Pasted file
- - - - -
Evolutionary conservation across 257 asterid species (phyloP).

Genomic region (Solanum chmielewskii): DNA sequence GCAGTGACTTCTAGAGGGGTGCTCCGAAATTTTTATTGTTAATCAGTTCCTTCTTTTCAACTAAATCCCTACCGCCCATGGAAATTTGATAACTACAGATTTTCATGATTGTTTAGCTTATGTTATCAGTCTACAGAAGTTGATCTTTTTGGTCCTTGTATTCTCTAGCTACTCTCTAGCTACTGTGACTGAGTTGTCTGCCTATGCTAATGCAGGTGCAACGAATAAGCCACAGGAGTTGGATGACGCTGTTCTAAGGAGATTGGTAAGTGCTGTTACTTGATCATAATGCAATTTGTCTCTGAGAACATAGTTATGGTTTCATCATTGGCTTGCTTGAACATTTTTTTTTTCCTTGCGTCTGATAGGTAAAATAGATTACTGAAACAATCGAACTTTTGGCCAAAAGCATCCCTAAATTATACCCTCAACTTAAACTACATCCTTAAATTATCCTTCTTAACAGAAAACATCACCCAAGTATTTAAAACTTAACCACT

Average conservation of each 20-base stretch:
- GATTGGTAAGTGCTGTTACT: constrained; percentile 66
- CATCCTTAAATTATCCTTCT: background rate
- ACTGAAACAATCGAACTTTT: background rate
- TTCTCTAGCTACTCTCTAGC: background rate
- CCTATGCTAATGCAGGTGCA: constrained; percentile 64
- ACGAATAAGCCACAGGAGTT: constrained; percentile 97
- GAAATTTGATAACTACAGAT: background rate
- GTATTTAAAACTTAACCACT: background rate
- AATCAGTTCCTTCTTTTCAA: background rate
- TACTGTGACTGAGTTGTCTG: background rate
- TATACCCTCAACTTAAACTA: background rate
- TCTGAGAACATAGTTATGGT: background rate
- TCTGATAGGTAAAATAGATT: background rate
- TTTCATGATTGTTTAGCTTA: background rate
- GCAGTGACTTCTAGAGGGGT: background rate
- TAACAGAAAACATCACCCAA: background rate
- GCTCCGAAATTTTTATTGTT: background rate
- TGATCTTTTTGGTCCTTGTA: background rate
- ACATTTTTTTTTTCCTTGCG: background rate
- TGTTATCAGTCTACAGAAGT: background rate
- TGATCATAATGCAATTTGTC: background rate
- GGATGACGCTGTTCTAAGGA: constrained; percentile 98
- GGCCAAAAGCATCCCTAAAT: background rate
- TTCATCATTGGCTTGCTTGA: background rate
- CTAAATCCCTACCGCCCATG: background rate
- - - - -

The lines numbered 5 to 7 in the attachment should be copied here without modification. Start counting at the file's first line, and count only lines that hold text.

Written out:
- CATCCTTAAATTATCCTTCT: background rate
- ACTGAAACAATCGAACTTTT: background rate
- TTCTCTAGCTACTCTCTAGC: background rate